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Paradigm Shift Intervention Monitoring
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Spreading H1N1 Ukraine
Sequences in Russia Raise Concerns
Earlier Mill Hill and the CDC had deposited sequences at GISAID from patients in western Ukraine. The nine HA sequences deposited by Mill Hill fell into two closely related sub-clades. The largest sub-clade had 6 samples from Ternopil and one from Khelnitsy. Two of the seven were deceased and both had D225G. All seven had the same marker, which was not in the other sub-clade, defined by two sequences from Lviv. Both were from deceased Lviv patients and both had D225G. The CDC deposited sequences from five patients, but three were from the five survivors sequenced by Mill Hill. The two unique sequences were also from the large sub-clade and were likely fatal cases. Both had D225N, one of which was a mixed signal with wild type.
The 9 HA sequences from the larger sub-clade shared one marker which was in three other sequences at Genbank. All three (A/Salekhard/01/2009, A/Russia/178/2009, A/Russia/190/2009) had just been deposited at Genbank, two were from Novouralsk, which is adjacent to Ukraine's eastern border (see map). The Salekhard, which is north of Moscow and it had D225G. Other isolates in the broader sub-clade include A/Bryansk/IIV2871/2009, which has D225G, and A/Orenburg/IIV2974/2009, which has D225N. Thus, in Russia and Ukraine there are 9 isolates which are likely fatal, and all 9 have D225G or D225N.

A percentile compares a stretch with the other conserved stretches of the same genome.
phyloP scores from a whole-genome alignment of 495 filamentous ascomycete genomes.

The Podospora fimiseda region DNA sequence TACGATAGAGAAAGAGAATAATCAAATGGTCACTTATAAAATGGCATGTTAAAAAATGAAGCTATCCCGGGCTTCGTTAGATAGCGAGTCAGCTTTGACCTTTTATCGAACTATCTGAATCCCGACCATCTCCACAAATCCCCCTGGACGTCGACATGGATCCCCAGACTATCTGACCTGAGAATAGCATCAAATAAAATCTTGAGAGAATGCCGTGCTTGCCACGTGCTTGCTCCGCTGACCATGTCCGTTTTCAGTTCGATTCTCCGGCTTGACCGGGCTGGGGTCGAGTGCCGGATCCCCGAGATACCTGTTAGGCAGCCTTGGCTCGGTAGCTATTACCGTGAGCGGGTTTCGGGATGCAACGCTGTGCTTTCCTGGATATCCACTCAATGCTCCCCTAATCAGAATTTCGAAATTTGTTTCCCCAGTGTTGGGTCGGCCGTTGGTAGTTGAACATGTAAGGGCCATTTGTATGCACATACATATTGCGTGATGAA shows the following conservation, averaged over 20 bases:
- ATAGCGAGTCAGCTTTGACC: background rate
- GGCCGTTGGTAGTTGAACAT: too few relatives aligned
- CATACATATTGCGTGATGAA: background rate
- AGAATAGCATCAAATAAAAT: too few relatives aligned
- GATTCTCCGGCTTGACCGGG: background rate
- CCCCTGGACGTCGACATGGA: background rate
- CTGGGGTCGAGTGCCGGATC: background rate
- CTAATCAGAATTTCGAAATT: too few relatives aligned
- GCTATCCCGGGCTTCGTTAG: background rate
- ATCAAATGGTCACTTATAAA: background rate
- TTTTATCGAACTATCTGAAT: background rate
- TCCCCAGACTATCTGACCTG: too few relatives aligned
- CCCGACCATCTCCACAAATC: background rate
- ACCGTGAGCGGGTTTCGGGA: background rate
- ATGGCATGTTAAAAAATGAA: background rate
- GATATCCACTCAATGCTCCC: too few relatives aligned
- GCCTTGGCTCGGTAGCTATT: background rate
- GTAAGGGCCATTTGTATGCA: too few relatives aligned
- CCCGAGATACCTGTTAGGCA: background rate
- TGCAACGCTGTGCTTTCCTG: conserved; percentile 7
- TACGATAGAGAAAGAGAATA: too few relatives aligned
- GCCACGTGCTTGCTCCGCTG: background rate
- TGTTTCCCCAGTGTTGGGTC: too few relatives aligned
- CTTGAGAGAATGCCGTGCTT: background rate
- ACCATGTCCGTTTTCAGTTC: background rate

This association of D225G/N with fatal cases in this sub-clade is cause for concern. These sequence support transmission of this sub-clade over a large area in Russia and Ukraine, which could prodiced a marked jump in severe and fatl cases if these changes become more common, and tracking of this sub-clade should receive a high priority.
Release of recent sequences from Ukraine and other eastern European countries like Poland and Bulgaria would be useful.